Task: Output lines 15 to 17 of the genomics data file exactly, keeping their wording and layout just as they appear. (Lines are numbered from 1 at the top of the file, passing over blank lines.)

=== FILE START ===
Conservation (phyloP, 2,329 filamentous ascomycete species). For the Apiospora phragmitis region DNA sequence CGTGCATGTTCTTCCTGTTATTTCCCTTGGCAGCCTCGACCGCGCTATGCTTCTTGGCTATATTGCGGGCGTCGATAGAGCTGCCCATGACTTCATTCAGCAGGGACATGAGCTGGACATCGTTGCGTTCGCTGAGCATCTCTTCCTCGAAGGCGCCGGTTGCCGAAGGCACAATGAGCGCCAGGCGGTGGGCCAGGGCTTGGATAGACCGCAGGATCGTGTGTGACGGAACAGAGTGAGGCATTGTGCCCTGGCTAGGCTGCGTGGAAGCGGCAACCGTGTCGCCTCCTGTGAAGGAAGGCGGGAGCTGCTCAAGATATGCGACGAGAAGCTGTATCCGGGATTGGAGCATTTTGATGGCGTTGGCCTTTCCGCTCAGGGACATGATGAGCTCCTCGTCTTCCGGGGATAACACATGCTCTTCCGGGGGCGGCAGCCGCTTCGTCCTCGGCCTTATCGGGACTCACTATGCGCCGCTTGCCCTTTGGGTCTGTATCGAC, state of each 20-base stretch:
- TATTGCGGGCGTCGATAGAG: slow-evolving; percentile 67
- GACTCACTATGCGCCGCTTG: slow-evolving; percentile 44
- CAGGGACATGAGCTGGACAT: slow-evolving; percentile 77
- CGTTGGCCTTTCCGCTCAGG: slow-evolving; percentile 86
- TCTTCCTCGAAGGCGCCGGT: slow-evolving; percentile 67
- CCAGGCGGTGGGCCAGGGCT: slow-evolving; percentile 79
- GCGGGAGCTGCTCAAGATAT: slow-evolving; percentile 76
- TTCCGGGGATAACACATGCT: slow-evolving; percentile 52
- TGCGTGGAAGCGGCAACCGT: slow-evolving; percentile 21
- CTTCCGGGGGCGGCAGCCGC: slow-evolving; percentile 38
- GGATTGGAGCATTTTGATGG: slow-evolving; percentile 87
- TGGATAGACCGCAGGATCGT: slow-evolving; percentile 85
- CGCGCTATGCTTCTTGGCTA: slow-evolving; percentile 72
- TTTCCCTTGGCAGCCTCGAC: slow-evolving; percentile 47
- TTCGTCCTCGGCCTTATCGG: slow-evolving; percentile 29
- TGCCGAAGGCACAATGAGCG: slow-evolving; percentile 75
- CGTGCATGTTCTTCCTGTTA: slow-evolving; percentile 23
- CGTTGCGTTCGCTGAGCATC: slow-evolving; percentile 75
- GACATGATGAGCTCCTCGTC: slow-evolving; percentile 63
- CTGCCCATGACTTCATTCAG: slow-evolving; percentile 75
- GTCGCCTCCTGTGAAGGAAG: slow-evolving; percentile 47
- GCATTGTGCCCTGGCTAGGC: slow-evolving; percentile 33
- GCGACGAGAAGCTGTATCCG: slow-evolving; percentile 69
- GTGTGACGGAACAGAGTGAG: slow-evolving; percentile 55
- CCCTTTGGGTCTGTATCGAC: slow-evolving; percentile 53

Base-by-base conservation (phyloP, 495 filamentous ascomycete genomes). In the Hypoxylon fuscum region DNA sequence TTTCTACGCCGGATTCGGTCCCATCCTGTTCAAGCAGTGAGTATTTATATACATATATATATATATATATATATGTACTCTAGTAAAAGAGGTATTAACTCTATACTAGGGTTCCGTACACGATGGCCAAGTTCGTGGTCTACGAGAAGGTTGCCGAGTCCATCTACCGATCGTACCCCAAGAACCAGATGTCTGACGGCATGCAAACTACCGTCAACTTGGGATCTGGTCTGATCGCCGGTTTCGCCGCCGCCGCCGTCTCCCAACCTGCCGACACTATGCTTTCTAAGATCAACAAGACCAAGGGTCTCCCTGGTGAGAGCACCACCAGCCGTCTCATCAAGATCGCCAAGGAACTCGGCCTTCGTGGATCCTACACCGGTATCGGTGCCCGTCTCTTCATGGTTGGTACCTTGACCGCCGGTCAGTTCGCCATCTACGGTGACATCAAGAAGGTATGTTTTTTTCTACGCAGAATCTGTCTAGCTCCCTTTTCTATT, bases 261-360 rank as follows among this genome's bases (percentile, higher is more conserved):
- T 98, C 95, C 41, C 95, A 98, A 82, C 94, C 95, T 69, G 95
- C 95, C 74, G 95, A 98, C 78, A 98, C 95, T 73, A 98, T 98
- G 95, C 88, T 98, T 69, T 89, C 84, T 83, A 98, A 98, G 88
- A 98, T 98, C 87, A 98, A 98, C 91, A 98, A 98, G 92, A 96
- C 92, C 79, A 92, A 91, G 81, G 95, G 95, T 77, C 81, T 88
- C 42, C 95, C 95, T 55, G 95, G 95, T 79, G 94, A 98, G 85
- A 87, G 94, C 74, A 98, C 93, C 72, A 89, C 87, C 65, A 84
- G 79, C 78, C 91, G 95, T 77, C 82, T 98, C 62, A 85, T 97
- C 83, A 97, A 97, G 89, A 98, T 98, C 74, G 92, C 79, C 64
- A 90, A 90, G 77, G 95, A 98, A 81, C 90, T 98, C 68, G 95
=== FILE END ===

- TTTCCCTTGGCAGCCTCGAC: slow-evolving; percentile 47
- TTCGTCCTCGGCCTTATCGG: slow-evolving; percentile 29
- TGCCGAAGGCACAATGAGCG: slow-evolving; percentile 75